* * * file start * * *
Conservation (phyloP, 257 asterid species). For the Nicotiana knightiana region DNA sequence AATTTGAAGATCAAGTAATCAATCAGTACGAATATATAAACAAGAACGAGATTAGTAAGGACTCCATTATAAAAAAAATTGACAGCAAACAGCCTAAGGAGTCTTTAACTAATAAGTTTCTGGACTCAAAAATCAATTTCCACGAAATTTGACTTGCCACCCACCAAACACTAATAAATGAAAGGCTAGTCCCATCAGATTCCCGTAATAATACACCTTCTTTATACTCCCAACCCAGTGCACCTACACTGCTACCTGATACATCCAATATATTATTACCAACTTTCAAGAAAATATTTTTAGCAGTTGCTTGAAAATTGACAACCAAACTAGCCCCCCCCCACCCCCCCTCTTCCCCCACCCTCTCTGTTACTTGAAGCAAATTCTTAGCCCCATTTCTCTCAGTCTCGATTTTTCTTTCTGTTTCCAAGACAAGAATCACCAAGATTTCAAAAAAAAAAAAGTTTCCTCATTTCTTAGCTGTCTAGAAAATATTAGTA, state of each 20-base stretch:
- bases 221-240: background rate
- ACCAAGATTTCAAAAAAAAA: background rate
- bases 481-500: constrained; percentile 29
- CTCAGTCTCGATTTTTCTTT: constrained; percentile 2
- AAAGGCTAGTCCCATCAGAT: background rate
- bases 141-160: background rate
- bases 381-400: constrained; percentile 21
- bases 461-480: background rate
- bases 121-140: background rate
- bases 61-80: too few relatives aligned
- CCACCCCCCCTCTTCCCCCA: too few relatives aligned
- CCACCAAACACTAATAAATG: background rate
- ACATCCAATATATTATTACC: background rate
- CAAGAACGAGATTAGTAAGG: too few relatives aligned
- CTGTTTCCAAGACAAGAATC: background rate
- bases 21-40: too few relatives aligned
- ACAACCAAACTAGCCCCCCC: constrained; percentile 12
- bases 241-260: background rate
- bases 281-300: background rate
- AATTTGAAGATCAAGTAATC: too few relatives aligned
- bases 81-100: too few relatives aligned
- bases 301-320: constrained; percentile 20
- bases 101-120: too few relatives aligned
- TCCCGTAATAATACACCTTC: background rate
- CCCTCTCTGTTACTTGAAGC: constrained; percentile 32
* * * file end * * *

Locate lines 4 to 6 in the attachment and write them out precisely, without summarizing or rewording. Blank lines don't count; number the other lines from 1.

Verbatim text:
- bases 481-500: constrained; percentile 29
- CTCAGTCTCGATTTTTCTTT: constrained; percentile 2
- AAAGGCTAGTCCCATCAGAT: background rate